An IMO problem

I spent this weekend working on and off a very interesting IMO problem – problem 6 from IMO 2006. You can find that here . It was a real hard nut and only led to a crushed ego :(. Let me first describe the problem and a result I managed to prove in this direction, which was however much weaker than the problem statement.

IMO 2006 Problem 6 : Assign to each side b of a convex polygon P the maximum area of a triangle that has b as a side and is contained in P. Show that the sum of the areas assigned to the sides of P is at least twice the area of P.

I managed to prove the following result.

Theorem: Assign to each side b of a convex polygon P the maximum area of a triangle that has b as a side and is contained in P. Then the sum of the areas assigned to the sides of P is at least \frac{3}{2} the area of P.

The proof is as follows. We prove first a small lemma.

Lemma 1 : Let P be a convex polygon with n \geq 4 sides. Then there is a quadrilateral or a triangle with vertices among the vertices of P that has area at least \frac{1}{2} the area of P.

Proof: Let the polygon have vertices A_1, A_2, \dots, A_n. Without loss of generality assume that A_1 A_k is the longest diagonal. The angles \angle A_k A_1 A_2, \angle A_k A_1 A_n, \angle A_1 A_k A_{k-1}, \angle A_1 A_k A_{k+1} are all less than \pi/2 since A_1 A_k is the longest diagonal. See the figure below for an example. For any vertex A_i denote by h(A_i) the distance from the line A_1 A_k. We will call the number h(A_i) the height of A_i.

If k = 2 or k = n then let A_q be the vertex with maximum height. By our earlier observation regarding the angles at vertices A_1, A_k with the line A_1 A_k, P is enclosed inside the rectangle with base A_1 A_k and height h(A_q). As such the area of the triangle A_1 A_k A_q is at least \frac{1}{2} the area of P.

If 2 < k < n consider the vertex A_p that has the maximum height among all vertices A_i, 1 < i < k and the vertex A_q that has maximum height among all vertices A_i,  k < i \leq n. Clearly as before P is enclosed inside the rectangle R with a side parallel to A_1 A_k through A_p, A_q and the other sides through A_1 and A_k. Now

\text{area}(A_1 A_p A_k A_q) = \text{area}(A_1 A_p A_k) + \text{area}(A_1 A_k A_q) \geq \frac{1}{2} \text{area}(R)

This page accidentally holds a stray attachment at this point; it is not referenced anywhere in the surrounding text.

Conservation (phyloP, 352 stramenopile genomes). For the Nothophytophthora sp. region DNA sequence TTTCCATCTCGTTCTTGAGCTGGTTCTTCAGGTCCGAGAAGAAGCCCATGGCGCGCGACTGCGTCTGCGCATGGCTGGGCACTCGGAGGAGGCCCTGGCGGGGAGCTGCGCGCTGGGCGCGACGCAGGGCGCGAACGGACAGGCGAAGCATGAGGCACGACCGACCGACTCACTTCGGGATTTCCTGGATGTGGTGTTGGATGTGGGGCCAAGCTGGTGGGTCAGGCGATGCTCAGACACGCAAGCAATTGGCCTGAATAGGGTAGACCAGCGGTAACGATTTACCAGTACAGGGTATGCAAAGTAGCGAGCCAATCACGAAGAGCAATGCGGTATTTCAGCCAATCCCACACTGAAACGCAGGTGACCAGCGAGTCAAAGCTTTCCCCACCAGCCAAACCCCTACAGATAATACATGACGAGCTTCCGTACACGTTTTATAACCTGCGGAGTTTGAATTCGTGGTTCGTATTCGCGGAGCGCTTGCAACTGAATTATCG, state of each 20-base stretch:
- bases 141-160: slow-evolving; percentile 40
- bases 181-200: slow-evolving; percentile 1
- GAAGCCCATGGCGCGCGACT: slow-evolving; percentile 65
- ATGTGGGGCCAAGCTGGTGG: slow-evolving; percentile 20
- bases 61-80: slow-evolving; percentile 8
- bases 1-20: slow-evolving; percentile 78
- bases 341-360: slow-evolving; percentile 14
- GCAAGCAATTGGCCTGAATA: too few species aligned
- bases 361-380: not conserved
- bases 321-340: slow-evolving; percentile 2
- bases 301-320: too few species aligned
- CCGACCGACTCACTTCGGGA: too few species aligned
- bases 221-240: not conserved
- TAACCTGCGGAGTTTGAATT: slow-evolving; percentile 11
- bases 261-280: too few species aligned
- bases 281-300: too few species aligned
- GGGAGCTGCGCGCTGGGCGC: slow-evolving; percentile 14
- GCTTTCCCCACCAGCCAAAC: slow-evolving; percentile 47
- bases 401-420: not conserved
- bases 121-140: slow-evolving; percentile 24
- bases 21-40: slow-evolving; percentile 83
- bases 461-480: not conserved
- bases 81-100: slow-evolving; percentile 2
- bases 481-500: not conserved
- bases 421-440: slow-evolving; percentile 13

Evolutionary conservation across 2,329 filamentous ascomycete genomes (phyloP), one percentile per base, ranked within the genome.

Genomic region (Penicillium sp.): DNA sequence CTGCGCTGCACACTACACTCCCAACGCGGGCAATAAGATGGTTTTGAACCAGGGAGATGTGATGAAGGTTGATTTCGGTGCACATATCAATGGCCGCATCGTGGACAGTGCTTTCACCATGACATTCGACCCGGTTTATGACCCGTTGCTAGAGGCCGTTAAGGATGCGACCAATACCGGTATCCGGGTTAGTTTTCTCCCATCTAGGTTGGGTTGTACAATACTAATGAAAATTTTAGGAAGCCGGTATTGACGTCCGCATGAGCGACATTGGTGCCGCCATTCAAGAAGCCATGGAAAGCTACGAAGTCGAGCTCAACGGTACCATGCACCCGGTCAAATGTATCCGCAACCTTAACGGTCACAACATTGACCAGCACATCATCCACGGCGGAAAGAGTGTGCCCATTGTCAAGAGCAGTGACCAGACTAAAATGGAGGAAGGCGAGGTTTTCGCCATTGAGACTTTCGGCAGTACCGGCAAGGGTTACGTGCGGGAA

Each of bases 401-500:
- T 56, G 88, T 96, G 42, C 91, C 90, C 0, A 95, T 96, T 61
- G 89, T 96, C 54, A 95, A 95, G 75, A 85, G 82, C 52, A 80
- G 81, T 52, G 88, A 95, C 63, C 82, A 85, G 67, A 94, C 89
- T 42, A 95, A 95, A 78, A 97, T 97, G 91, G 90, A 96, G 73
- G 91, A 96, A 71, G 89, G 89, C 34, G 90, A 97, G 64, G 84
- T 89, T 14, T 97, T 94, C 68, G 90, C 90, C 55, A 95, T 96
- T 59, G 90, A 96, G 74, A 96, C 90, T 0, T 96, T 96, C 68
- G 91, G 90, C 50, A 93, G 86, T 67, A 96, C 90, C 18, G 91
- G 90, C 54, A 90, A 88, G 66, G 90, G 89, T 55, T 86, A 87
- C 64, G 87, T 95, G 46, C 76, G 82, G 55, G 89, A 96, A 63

We can now prove the theorem as follows.

Proof of Theorem: Let A_1 A_p A_k A_q be a maximum area quadrilateral whose vertices are also vertices of P. We will call this quadrilateral Q. Clearly \text{area}(Q) \geq \frac{1}{2} \text{area}(P) as we saw in the
previous lemma. The lemma actually showed that in few cases there
is actually a triangle T with vertices among those of P with area at least \frac{1}{2} of P. We will not deal with the case of a triangle here since it is similar but we remark that if there is such a triangle, the theorem actually gets stronger and we can in fact prove what was required in the IMO problem.

Consider the triangles in the following four sets

\left \{ A_1 A_2 A_q, A_2 A_3 A_q, \dots, A_{p-1} A_p A_q \right \}

\left \{ A_p A_{p+1} A_q, \dots, A_{k-1} A_k A_q \right \}

\left \{ A_k A_{k+1} A_p, \dots, A_{q-1} A_q A_p \right \}

\left \{ A_q A_{q+1} A_p, \dots, A_n A_1 A_p \right \}

The sum of the areas of the triangles is at most the sum of the numbers on the edges b of P. However, the sum of the areas is easily seen to be at least

\text{area}(P) + \text{area}(Q) \geq \frac{3}{2} \text{area}(P)

and we are done.

I found the solution to the IMO problem here and it is a real gem. It was a relief to see the solution!

Advertisements

Leave a Reply

Fill in your details below or click an icon to log in:

WordPress.com Logo

You are commenting using your WordPress.com account. Log Out / Change )

Twitter picture

You are commenting using your Twitter account. Log Out / Change )

Facebook photo

You are commenting using your Facebook account. Log Out / Change )

Google+ photo

You are commenting using your Google+ account. Log Out / Change )

Connecting to %s

%d bloggers like this: